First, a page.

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Gaming and Hospitality Lawyers

In Canada, gambling regulations can be quite stringent at times, with the Criminal Code making it illegal to run or participate in any form of unlicensed gambling. However, the provinces have the authority to create their own gambling and casino laws under Section 207(1) of the Criminal Code. This legislation enables provinces to run or license gambling operations. Authorities are increasingly focused on cracking down on illegal gaming establishments, resulting in various charges for those involved in unlicensed gambling activities.

What are the primary legal restrictions on gambling in Canada?

In Canada, gambling is generally prohibited except for operations run by the province or those with a provincial license. The Criminal Code has a section referred to as “Disorderly Houses, Gaming and Betting,” which lists illegal gambling offenses. These include maintaining a gaming or betting establishment (s.201), permitting a premises to be used as a gaming house (s.201(2)), book-making and betting (s.202), and placing bets for others (s.203).

Authorities are focusing more and more on shutting down illegal gaming establishments, which leads to charges laid against Found-Ins, Keepers, Bookmakers, and Bettors. This prohibition has two main exceptions: gambling operations run and managed by the Province; and gambling operations run and managed in accordance with a Province-issued license. The Criminal Code’s “Disorderly Houses, Gaming and Betting” Part VII contains the list of illegal gambling offences. The Criminal Code sets out several charges related to illegal gambling. Maintaining a Gaming/Betting Establishment (s.201); Individuals within or owners granting permission for the operation of the premises as a Gaming House (s.201(2)); Book-Making and Betting (s.202); and Placing Bets for others (s.203).

How does the Criminal Code define a “common betting house” and a “common gaming house”?

A “common betting house” is any place used to facilitate or encourage betting, allow bets to be recorded or paid, or announce betting outcomes. A “common gaming house”, simply put, is where gambling occurs under the Criminal Code’s definitions, typically maintained for profit, with the gaming activity known and supported by the person in charge, involving the potential for participants to win or lose money or valuable commodities, and requiring payment to play.

Common gaming houses are places where wagering and gaming are conducted under the Criminal Code. These facilities may be available to the general public or may be private spaces reserved for a select group of people. A few general signs of whether a place of business is a typical gaming house might be as follows: the gaming area is maintained for profit; the person in charge of the location where gaming takes place is aware that gaming is happening and is, in some way, supporting it; the game’s participants have the opportunity to win or lose money (or another valuable commodity); to play the game, there is a cost (direct or indirect); the person in charge of the location where gambling takes place receives a percentage of the game’s earnings; there is a bank that is not owned equally by every player, or every player does not have the same chance of winning. The Criminal Code states unequivocally that a location is not a “common gaming house” when it is occupied and used by an incorporated genuine social club or a branch thereof, provided that no money is paid to the keeper directly or indirectly for bets placed or games won there, and no fees are assessed to individuals for the privilege of playing there other than those that are authorized by and in compliance with the terms of a license granted by the Attorney General of the province in which the location is located, or his designate. Person found in or owner permitting use of premises as a Gaming House (s.201(2)).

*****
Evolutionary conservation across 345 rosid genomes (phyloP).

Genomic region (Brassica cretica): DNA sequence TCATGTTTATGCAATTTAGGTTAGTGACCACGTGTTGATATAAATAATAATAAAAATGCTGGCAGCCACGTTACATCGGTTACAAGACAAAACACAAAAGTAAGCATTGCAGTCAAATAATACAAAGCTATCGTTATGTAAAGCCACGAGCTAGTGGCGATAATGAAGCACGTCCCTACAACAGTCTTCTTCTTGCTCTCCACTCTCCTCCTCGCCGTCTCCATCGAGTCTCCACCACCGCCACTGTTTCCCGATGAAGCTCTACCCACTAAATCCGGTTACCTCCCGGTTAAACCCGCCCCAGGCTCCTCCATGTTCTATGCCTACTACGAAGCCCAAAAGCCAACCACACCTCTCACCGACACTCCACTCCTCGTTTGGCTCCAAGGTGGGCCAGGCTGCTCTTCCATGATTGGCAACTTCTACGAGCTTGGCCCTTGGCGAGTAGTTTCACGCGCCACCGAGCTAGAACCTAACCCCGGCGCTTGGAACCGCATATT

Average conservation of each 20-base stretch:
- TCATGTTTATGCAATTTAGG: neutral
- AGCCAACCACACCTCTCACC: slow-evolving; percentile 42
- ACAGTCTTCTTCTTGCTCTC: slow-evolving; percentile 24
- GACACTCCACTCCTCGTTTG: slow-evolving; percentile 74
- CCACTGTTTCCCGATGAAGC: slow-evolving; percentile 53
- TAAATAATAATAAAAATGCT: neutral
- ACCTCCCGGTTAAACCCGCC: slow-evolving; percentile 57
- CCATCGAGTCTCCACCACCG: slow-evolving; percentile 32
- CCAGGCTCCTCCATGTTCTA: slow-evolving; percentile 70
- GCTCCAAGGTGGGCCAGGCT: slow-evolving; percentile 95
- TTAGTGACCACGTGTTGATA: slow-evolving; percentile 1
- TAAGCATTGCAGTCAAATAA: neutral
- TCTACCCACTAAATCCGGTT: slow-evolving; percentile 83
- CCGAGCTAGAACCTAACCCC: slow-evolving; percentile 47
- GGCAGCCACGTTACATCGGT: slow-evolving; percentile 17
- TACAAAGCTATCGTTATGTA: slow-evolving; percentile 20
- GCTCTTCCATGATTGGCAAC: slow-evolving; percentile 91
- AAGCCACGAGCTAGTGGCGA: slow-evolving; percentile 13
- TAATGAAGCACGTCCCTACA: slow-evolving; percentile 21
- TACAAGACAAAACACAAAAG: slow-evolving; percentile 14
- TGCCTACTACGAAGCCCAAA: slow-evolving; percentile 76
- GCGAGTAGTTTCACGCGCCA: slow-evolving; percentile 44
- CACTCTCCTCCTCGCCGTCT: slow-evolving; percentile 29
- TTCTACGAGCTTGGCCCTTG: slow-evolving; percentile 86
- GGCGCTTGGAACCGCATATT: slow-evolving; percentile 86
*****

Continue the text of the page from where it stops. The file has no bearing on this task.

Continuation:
The offences of Person found in or owner permitting use of premises as a Gaming House (s.201(2)) is a straight Summary Conviction offence. Betting and Book-Making (s.202) The offence of Betting and Book-Making (s.202) is typically pursued strictly as an indictable offence. The maximum sentence that can be imposed for a first offence, is imprisonment for not more than two years. For a second offence, the maximum sentence is imprisonment for not more than two years and not less than fourteen days. For each subsequent offence, the maximum sentence is imprisonment for not more than two years and not less than three months.